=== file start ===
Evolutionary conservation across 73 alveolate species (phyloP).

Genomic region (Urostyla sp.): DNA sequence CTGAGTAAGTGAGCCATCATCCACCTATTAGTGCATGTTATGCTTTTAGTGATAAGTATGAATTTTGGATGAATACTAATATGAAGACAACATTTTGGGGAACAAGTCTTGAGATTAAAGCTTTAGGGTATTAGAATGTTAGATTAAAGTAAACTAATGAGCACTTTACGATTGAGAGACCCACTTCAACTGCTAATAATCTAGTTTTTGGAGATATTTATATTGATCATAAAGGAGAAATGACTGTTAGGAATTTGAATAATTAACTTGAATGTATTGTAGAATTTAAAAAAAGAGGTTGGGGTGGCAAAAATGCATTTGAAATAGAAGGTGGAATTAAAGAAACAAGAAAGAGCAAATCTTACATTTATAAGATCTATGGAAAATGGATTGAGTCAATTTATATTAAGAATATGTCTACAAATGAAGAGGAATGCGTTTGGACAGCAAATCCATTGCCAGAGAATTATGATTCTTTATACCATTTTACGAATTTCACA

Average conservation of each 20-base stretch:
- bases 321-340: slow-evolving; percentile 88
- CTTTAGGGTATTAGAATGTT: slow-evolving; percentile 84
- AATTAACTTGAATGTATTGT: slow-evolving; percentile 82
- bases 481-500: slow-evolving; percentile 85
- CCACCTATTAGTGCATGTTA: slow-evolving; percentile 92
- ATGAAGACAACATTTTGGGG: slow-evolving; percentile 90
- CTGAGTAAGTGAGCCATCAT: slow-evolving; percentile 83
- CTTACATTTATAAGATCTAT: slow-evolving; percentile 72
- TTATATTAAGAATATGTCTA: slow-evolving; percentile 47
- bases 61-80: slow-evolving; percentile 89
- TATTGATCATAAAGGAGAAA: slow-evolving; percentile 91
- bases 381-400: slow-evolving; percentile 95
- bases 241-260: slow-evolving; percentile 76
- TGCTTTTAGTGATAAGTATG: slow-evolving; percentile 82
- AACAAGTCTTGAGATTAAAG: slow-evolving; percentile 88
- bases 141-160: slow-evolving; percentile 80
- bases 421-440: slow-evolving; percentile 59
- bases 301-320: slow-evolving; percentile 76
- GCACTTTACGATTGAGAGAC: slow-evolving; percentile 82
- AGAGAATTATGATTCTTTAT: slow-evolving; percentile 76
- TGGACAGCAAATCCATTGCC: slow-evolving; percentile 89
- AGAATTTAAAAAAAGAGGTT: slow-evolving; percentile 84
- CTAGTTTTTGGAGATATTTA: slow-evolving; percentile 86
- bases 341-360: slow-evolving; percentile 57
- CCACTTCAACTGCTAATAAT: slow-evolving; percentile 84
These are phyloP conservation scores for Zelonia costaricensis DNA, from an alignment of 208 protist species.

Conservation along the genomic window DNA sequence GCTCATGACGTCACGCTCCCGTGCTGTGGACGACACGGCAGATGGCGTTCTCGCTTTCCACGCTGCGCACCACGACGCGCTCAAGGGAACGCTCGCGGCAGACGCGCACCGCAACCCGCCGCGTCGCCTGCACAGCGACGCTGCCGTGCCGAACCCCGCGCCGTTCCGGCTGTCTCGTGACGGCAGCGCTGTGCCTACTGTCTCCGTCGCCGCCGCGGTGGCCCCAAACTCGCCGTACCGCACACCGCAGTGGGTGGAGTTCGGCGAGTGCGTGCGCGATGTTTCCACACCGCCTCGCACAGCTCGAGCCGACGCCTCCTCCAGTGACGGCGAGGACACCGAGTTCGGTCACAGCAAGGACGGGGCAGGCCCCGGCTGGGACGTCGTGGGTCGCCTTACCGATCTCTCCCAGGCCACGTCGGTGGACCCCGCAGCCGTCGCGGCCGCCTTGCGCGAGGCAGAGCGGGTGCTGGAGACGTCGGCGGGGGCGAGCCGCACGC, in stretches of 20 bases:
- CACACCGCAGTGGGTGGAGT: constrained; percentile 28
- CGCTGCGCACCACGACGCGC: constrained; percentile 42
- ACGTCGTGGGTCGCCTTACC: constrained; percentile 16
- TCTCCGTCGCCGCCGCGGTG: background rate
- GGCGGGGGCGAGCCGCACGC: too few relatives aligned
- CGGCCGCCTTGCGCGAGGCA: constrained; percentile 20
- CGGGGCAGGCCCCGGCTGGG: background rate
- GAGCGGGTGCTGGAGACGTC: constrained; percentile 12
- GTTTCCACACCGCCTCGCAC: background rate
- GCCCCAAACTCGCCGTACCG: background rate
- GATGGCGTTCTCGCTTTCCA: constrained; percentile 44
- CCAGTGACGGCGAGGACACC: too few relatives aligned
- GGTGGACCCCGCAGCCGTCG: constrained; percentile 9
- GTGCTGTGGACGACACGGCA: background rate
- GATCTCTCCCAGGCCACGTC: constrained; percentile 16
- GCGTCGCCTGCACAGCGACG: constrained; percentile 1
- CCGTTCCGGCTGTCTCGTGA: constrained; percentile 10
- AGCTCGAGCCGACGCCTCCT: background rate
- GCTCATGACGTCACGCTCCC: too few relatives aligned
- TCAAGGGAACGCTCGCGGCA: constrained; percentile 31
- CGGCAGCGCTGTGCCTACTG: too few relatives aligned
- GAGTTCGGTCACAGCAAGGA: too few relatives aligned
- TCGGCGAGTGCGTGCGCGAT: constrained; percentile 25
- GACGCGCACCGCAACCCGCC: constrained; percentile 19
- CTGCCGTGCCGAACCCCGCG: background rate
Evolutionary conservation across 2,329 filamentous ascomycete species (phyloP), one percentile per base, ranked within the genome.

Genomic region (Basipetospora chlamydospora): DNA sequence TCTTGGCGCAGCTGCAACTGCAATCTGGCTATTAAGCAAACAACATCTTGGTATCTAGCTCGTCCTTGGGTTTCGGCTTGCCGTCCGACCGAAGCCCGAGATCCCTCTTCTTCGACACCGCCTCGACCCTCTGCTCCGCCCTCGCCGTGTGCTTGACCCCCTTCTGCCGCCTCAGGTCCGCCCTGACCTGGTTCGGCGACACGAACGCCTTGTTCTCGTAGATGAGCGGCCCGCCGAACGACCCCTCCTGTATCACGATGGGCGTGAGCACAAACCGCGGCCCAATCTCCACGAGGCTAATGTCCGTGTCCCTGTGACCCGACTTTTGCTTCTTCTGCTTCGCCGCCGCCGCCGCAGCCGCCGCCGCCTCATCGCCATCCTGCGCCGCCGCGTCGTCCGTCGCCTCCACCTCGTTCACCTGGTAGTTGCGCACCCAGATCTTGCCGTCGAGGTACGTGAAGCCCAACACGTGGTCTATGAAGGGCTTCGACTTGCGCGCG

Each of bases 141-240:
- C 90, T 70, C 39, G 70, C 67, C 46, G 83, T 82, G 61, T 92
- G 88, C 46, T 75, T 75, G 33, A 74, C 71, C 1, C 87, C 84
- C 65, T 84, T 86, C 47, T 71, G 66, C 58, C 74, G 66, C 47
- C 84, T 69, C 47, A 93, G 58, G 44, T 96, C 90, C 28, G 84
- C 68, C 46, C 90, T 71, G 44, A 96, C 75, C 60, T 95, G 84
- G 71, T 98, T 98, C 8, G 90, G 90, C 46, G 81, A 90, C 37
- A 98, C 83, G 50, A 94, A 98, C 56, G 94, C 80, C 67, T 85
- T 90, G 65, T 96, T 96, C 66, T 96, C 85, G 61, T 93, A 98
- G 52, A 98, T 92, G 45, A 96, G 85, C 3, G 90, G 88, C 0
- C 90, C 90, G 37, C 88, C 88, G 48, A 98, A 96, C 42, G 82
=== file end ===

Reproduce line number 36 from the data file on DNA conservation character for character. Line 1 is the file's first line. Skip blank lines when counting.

- CGGCCGCCTTGCGCGAGGCA: constrained; percentile 20